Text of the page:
The second half of the album is notably weaker than the opening half. ‘Read Between the Lines’ and ‘Cleanse the Soul’ are two straightforward cuts reminiscent of “Reign In Blood”, but not nearly as convincing. Of the two ‘Cleanse the Soul’ is the superior. The Judas Priest cover of ‘Dissident Aggressor’ is a nice touch since Slayer has always been very inspired by these famous Brits. The album ends on a lownote with ‘Spill the Blood’ as, unlike in the past, the song never reaches the adrenaline-fueled high marks of prior records. In all “South Of Heaven” is departure on several fronts for Slayer. Gone is the constant high tempo, and much of the corny satanic lyrics have been exchanged for more realistic subjects. Despite all that the dueling solos of Hanneman and King are still intact, and they form the meat-and-bones of this record. The follow-up record “Seasons In the Abyss” would do this new sound more justice, as the band had eased into its creative paradigm. As it stands “South Of Heaven” is nice change of pace for US thrashers Slayer.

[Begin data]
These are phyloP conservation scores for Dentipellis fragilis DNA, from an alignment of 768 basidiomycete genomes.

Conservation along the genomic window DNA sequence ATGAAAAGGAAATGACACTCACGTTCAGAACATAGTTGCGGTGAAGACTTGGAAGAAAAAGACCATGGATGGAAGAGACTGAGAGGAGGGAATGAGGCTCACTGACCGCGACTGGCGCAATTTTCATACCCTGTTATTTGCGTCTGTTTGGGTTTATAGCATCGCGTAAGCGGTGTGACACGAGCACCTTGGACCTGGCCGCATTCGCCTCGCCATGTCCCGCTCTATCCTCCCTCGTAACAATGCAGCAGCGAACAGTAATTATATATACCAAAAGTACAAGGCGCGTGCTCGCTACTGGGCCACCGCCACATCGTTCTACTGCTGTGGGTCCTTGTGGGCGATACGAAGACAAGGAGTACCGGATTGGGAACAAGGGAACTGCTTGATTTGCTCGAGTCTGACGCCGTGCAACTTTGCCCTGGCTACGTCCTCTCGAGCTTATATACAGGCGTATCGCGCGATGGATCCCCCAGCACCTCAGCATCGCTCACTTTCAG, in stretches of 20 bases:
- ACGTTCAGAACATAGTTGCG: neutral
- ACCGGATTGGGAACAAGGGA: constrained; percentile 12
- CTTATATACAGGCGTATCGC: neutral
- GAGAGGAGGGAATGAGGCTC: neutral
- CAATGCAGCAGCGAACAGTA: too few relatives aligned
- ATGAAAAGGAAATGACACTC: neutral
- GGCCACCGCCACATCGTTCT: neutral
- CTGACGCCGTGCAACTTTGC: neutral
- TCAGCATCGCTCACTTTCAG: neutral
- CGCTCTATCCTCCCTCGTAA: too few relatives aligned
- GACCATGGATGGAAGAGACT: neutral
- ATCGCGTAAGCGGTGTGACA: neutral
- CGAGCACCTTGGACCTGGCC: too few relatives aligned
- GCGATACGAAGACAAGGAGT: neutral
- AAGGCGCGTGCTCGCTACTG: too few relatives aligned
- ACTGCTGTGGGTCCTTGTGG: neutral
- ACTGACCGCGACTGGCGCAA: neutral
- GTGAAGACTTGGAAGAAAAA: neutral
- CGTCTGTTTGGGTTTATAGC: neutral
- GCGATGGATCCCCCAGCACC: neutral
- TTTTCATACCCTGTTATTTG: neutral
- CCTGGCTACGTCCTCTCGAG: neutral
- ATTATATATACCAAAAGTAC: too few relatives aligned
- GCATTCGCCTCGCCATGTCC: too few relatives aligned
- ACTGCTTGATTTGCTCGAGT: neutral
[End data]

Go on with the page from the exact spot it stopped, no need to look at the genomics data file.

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No matter where you choose to look to get an opinion, this band is spoken about in hyperbole, in absolutes and there’s a complete lack of perspective from most folks you’ll end up talking to. To get the most obvious rake out of the way: Nile isn’t remotely a “unique” or “trendsetting” death metal band in any shape or form. The band’s key members started out in Morriah, a late ‘80s low-key thrash metal formation based out of South Carolina, and it wasn’t until Morbid Angel frontman David Vincent introduced mainman Karl Sanders to death metal that the Nile concept actually came into fruition.